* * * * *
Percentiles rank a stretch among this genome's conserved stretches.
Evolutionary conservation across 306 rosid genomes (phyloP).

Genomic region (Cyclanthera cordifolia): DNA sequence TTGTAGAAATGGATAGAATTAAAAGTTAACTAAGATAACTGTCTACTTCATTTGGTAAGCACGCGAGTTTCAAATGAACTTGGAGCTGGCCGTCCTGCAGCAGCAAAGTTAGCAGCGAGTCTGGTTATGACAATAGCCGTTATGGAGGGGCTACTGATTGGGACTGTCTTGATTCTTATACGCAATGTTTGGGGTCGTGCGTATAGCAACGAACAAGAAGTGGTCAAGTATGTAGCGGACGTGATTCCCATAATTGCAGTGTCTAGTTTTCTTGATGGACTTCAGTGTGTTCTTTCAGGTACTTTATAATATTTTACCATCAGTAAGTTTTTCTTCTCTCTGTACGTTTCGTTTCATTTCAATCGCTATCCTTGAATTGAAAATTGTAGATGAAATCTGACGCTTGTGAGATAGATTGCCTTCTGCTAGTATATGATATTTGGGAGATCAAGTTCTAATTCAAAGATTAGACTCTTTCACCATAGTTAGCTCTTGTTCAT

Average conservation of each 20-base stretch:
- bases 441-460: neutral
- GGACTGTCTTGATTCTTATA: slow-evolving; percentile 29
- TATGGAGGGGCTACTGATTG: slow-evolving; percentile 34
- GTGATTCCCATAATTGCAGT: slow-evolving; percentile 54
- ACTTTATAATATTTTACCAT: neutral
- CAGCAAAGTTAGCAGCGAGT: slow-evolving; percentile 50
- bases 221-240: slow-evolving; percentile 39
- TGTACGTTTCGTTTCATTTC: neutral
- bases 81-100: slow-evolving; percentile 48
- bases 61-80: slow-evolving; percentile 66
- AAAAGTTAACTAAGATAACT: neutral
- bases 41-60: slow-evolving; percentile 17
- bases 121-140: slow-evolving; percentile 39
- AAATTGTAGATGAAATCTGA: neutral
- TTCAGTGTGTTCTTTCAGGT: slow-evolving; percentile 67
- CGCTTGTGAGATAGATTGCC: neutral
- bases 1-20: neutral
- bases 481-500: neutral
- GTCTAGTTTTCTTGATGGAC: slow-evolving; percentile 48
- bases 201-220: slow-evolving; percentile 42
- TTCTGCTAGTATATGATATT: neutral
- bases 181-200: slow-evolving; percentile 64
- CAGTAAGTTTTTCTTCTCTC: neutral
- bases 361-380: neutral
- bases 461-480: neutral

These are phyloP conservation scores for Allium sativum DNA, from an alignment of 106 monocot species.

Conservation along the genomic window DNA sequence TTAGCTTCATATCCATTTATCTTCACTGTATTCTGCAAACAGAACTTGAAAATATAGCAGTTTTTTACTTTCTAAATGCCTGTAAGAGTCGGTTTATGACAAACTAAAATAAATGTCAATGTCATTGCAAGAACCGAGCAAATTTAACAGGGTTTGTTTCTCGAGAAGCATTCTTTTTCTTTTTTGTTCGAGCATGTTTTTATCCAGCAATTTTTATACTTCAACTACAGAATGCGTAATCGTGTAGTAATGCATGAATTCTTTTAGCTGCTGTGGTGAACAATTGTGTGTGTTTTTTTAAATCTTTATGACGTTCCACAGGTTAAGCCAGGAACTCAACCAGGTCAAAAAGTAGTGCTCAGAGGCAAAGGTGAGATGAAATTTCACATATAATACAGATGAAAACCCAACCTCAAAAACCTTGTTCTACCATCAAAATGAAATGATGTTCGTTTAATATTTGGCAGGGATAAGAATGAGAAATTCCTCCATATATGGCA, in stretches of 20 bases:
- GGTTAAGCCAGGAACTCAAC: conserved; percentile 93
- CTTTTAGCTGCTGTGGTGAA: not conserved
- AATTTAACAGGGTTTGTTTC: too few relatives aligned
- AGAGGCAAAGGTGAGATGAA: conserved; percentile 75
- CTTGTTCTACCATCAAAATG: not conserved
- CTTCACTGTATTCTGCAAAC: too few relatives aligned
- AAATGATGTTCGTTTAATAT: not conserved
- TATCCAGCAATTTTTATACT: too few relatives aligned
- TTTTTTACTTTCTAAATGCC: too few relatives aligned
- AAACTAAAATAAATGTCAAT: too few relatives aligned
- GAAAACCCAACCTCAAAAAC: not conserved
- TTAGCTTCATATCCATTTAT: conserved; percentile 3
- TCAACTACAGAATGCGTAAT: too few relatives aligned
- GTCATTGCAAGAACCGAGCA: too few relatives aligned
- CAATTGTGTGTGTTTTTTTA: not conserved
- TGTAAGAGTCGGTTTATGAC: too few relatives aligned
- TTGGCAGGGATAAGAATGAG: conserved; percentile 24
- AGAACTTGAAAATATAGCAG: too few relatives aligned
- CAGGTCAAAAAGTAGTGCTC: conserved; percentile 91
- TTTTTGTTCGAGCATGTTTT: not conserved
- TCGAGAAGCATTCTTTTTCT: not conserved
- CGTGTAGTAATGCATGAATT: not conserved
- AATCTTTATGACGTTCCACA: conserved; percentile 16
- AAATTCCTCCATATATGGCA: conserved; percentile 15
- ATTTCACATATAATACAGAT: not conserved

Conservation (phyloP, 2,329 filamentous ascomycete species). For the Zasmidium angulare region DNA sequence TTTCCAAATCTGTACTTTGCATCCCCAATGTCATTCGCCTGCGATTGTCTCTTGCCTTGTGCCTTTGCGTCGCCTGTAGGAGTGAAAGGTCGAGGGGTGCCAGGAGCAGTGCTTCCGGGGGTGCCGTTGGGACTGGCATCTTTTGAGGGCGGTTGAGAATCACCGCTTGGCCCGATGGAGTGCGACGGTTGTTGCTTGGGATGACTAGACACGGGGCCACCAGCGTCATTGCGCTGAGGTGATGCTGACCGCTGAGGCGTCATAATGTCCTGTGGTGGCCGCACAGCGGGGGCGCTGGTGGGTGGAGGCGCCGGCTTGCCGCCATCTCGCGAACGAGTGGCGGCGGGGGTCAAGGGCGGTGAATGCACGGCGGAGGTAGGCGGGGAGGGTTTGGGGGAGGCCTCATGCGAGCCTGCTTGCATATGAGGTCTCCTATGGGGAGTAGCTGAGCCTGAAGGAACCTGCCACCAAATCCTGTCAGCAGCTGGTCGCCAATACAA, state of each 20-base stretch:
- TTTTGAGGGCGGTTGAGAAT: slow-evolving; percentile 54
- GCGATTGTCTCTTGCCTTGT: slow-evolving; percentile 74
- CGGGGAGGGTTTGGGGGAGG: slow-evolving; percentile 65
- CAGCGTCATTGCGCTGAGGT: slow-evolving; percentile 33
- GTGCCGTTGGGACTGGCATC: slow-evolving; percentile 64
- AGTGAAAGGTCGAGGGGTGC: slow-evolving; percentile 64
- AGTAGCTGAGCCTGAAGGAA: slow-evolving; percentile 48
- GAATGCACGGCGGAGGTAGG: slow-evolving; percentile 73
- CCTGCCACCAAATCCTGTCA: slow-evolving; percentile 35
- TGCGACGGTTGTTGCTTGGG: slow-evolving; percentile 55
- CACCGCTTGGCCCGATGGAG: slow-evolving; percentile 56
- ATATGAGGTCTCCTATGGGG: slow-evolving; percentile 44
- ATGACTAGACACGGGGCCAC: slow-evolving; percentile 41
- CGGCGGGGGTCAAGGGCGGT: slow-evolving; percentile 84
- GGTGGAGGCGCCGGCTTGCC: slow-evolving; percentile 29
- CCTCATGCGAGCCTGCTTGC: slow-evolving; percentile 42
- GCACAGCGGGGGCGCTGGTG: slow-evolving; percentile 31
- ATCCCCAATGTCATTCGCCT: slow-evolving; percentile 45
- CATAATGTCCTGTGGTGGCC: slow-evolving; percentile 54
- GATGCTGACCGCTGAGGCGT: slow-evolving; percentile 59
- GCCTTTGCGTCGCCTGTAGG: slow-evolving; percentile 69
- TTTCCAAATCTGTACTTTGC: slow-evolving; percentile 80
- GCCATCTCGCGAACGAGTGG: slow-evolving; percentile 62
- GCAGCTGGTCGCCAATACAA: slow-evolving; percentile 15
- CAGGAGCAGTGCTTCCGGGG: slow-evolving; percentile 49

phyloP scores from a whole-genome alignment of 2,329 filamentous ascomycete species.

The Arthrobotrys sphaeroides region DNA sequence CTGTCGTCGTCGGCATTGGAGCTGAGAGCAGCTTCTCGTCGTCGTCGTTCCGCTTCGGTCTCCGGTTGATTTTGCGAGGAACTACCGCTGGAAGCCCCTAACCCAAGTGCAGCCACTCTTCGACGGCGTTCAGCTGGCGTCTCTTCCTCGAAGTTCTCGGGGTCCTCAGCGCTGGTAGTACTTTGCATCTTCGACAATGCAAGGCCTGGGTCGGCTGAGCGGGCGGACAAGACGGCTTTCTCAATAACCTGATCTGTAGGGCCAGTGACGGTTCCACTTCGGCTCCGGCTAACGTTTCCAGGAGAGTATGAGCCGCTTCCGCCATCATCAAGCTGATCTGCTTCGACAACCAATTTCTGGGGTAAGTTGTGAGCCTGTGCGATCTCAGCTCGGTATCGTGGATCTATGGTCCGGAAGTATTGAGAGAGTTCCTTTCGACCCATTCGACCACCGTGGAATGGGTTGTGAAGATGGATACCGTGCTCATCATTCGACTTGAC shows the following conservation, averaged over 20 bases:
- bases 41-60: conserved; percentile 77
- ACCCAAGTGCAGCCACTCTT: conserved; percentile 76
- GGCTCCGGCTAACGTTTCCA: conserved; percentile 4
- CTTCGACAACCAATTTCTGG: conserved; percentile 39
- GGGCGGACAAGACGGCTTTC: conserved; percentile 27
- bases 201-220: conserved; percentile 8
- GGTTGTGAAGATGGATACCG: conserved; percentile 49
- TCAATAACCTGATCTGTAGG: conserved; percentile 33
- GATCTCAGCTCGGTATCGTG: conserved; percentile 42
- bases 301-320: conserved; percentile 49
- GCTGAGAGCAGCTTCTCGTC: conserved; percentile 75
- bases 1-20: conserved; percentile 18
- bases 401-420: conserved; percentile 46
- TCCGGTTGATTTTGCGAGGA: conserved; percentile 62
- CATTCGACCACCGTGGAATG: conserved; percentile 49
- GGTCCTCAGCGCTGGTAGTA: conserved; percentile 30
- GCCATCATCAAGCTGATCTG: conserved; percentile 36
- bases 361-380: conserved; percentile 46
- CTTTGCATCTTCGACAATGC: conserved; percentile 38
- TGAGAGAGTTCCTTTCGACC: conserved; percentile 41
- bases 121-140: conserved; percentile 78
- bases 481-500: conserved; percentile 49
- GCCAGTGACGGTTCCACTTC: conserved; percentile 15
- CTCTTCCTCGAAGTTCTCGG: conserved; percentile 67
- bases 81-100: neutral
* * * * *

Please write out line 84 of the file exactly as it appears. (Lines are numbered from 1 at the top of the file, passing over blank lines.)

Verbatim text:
The Arthrobotrys sphaeroides region DNA sequence CTGTCGTCGTCGGCATTGGAGCTGAGAGCAGCTTCTCGTCGTCGTCGTTCCGCTTCGGTCTCCGGTTGATTTTGCGAGGAACTACCGCTGGAAGCCCCTAACCCAAGTGCAGCCACTCTTCGACGGCGTTCAGCTGGCGTCTCTTCCTCGAAGTTCTCGGGGTCCTCAGCGCTGGTAGTACTTTGCATCTTCGACAATGCAAGGCCTGGGTCGGCTGAGCGGGCGGACAAGACGGCTTTCTCAATAACCTGATCTGTAGGGCCAGTGACGGTTCCACTTCGGCTCCGGCTAACGTTTCCAGGAGAGTATGAGCCGCTTCCGCCATCATCAAGCTGATCTGCTTCGACAACCAATTTCTGGGGTAAGTTGTGAGCCTGTGCGATCTCAGCTCGGTATCGTGGATCTATGGTCCGGAAGTATTGAGAGAGTTCCTTTCGACCCATTCGACCACCGTGGAATGGGTTGTGAAGATGGATACCGTGCTCATCATTCGACTTGAC shows the following conservation, averaged over 20 bases: